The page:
Nevropathy – The Deafening
Black metal from Massachusetts, USA
Released May 7th, 2021
We listen to music for lots of reasons. One of those is the experience of the authentic expression of the artist; sometimes we want to hear the soul of the human being on the other side of the recording. It’s rewarding to feel what they feel, especially when the artist or album prioritizes that authenticity. Nevropathy is one of those artists, and debut The Deafening is one of those albums.
Based in Boston, Nevropathy (pronounced “neuropathy”, the “v” is a nod to black metal aesthetic) is the solo project of R. Grodin, formerly of grindcore outfit Armpits, and if you like feverish, frostbitten black metal and filthy, brooding death, you’re probably going to wish you’d found this record sooner. It’s an emotional experience, an exposing of painful, vulnerable nerve endings that carries its feelings right there in plain sight on the fraying sleeve of its hooded robes. The entire project was conceived, written, recorded, mixed, and mastered in the isolation of our shared worldwide nightmare, and I’ll let Grodin himself explain: “With no crutch, nothing to numb the pain…I wanted to share my music with others in hopes they will be able to seek light in darkness.”
It’s an admirable and beautiful approach to creating art, but make no mistake, this is ugly, anguished music, the kind that helps you seek light by providing a place of catharsis to purge the darkness. The Deafening’s predominant sound is a rough-around-the-edges black metal, but there’s enough death metal influence present as well that you could get away with calling it blackened death (although it’s more like deathened black, in my opinion). Making up the core of the aesthetic is buzzy guitar and the sort of palpably raw and unprocessed drum work that always feels unapologetically authentic. There’s a thick, round-toned bass present across the record which even takes the lead through a number of passages, like in the main riff of “At the End”. And, of course, there are gritty, angsty harsh vocals. Grodin’s vocal timbre isn’t the typical high-pitched shrieking or screaming you might expect; he uses a lower, snarling tone with layered dubbing.
The album’s first sounds are ambient static and distorted voices, plus the first appearance of what Grodin calls a “dark orchestra”: a dark, frequently drone-esque amalgamation of horn and choir effects that appears for most of the record’s duration, despite often being imperceptible. As “Origin”, an instrumental, continues with ominous slow guitar chords, there’s a palpable sense of claustrophobia, and of dusk. “Cyanogen” then begins The Deafening’s long night, driven by guitar and galloping forward in triplets as the album’s impassioned vocals make their first appearance. It’s a song about the struggle of sobriety, delivered in as ragged and painful an approach as the subject matter requires: “Nothing / Can carve me away / Swallow the knife / A staff of life”.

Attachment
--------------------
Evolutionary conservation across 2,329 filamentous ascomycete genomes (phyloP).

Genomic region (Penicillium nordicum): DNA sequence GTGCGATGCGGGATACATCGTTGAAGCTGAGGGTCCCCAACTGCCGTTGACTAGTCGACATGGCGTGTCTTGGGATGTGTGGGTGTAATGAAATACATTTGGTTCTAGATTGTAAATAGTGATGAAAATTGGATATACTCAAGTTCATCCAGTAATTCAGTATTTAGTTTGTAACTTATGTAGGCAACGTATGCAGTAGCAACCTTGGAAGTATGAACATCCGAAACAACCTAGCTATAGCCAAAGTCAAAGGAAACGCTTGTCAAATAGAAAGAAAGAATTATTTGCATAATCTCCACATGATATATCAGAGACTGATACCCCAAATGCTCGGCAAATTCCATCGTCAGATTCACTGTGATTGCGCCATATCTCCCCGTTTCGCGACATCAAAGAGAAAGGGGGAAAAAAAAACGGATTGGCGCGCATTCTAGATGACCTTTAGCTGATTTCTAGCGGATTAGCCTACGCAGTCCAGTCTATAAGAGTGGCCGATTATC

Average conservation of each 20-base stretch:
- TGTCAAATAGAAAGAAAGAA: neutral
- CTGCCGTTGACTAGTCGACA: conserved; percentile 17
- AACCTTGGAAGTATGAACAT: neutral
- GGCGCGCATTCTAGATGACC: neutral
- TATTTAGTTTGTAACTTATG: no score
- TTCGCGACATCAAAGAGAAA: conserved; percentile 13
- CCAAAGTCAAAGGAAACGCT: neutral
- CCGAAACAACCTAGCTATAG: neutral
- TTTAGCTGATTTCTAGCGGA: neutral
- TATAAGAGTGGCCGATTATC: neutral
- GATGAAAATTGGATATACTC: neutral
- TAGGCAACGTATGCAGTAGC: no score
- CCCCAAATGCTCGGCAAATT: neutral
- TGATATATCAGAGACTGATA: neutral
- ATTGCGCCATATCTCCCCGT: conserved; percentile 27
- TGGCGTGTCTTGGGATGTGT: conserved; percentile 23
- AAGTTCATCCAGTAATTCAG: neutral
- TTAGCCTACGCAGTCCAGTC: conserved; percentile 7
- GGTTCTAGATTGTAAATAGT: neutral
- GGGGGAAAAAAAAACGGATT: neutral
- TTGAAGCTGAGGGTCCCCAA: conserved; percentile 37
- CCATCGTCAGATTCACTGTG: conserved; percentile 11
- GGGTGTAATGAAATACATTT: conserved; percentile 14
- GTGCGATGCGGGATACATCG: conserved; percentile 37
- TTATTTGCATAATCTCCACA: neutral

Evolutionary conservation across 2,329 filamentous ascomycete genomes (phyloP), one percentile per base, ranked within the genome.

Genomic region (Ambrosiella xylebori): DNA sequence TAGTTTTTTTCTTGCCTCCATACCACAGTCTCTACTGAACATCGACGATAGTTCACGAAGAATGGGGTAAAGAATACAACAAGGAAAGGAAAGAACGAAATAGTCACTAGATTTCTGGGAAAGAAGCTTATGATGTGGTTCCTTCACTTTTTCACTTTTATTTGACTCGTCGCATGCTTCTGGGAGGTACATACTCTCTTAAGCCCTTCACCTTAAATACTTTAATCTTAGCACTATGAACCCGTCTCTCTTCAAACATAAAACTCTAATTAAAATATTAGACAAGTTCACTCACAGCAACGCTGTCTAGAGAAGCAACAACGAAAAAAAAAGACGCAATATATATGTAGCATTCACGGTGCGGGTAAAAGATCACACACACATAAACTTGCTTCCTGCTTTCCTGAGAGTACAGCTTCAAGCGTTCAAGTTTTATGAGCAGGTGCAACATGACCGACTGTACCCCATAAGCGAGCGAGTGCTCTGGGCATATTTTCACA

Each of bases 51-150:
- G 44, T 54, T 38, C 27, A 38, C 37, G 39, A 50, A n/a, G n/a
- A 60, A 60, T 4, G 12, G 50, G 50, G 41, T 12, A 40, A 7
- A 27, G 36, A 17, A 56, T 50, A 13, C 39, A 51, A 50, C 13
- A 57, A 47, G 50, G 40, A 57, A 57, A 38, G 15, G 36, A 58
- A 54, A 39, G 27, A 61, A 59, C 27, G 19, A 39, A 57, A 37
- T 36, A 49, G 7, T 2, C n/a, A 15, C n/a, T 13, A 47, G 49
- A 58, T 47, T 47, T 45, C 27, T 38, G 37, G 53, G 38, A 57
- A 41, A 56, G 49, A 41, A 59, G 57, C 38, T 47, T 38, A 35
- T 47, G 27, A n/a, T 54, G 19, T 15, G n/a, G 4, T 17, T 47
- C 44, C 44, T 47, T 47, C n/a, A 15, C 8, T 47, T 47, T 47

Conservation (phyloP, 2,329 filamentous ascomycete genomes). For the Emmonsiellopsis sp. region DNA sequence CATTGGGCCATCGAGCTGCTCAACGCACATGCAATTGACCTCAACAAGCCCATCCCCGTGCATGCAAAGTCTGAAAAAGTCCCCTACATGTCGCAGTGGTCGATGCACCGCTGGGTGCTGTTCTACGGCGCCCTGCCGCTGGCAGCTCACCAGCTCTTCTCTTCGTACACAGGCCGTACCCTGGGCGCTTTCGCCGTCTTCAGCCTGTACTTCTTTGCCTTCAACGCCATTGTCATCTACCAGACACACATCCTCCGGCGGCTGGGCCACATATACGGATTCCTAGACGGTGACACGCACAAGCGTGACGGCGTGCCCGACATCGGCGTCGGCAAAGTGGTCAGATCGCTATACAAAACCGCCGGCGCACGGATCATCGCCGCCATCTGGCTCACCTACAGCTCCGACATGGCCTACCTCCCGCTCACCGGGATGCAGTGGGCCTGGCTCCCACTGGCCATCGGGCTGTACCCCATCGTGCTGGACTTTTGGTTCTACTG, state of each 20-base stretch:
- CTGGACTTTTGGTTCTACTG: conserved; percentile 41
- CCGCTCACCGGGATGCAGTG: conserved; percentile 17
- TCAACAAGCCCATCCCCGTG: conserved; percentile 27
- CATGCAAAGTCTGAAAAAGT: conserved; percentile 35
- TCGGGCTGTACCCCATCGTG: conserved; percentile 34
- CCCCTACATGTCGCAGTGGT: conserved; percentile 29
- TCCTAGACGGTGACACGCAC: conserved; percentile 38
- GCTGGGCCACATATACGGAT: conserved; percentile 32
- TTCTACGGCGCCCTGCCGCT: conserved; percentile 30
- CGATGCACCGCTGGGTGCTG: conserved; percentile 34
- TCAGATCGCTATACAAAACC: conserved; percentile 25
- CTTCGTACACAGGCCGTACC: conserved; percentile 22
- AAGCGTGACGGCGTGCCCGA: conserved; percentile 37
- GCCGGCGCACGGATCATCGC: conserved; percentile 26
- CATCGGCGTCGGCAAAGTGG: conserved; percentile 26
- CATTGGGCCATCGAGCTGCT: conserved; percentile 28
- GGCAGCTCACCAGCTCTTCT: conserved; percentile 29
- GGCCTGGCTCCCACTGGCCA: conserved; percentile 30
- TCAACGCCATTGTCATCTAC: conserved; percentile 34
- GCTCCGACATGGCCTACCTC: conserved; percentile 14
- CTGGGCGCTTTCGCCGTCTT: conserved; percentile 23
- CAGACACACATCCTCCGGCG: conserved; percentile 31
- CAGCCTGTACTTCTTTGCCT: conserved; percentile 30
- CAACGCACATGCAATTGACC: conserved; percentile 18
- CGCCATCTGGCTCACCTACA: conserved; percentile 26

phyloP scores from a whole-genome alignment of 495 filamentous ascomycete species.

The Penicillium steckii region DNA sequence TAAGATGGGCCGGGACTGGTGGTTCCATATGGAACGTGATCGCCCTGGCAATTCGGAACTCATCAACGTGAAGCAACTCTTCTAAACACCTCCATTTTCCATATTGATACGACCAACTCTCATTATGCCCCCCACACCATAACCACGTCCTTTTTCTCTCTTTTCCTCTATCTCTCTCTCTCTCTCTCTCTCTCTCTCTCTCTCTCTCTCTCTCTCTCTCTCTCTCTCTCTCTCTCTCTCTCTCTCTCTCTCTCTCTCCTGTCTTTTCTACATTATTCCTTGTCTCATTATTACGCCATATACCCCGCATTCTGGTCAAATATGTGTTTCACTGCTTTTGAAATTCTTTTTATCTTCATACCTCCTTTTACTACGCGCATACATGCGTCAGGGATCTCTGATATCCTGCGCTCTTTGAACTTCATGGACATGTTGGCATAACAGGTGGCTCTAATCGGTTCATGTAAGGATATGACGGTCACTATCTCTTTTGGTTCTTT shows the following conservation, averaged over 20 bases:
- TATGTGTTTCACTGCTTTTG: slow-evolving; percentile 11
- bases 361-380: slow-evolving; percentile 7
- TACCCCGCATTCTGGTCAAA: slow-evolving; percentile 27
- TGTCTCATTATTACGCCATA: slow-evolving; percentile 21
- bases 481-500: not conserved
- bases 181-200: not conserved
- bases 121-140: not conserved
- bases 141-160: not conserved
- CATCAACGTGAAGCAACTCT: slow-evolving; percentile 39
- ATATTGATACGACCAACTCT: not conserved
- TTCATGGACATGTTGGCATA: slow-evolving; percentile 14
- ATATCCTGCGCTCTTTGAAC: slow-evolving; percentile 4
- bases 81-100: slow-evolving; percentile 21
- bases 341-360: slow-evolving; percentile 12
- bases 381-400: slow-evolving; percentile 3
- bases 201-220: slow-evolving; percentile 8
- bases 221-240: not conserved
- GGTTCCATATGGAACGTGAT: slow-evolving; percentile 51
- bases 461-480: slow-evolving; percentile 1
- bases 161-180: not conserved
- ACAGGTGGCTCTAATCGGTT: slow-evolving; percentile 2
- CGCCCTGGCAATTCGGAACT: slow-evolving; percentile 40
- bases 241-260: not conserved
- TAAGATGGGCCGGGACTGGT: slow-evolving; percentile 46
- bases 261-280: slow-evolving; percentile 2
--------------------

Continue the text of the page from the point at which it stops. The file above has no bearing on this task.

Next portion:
In case you haven’t figured it out yet, this is a record that tackles actual life issues head-on. It’s one of the biggest reasons why the rough and raw style works: because the uncomfortable, stinging emotions are actually embodied by the music itself. “A Whore in Ram’s Cloth” is the longest track on the album and its lyrical focus is gender identity. It’s a ferocious and unfiltered middle finger to people who use their religion to condemn those who don’t fit into the traditional binary gender roles: “No longer to hide / I will destroy with my light…/…Break them / Bury them / Let them know they are dead”.
Another darkly hued yet meditative instrumental (“Desolation”) begins the second half of the record, and while it starts simple, the back half contains some truly poignant, beautiful melodies. Then “At the End” arrives with expansive chords followed by blasting and tremolos to snap us back to reality. The lyrics deal with the pain of watching a loved one lying agonized in a hospital bed. It’s perhaps the most transparently heartrending of the album’s tracks, and Grodin really pours himself out entirely, leaving it all on the recording. Closer “Dark Adaptation” focuses on the clash of science and religion. It feels more strongly influenced by the death metal side of Nevropathy’s sound than the other main tracks, with an aggressive, buzzsaw guitar leading a fiery main riff and some melancholy slower sections, plus a surprisingly proggy solo. It’s a damn strong conclusion to the album.
A real connection between the artist and their music is often enough to keep a listener engaged despite some warts, and I think that’s the case with The Deafening. I can tangibly feel the sincerity of what Grodin is laying out for the listener, and it works without question. Musically speaking, though, there are some sticking points that my ear balked at, like some sloppy drumming, particularly during extended blast beat passages. Another of these blemishes occurs in both “At the End” and “Dark Adaptation”: when the guitar peels off for a solo, the mixing leaves the rhythm section beneath feeling extremely empty, almost like the master missed including an element. I’d also love the overall mixing to be kinder to the guitar, so that we don’t lose track of those tasty Scandinavian-inspired riffs behind the percussion and vox, which are dominant.
Don’t let that last paragraph discourage you, though! If you’re a fan of authentically affecting, filthy metal with a raw, self-produced vibe then it doesn’t get much more remarkable than The Deafening. This is an album that deals with real shit, full stop, and R. Grodin’s bleeding heart is right there on the record to hear. Make sure you give it a spin.
Favorite track: Dark Adaptation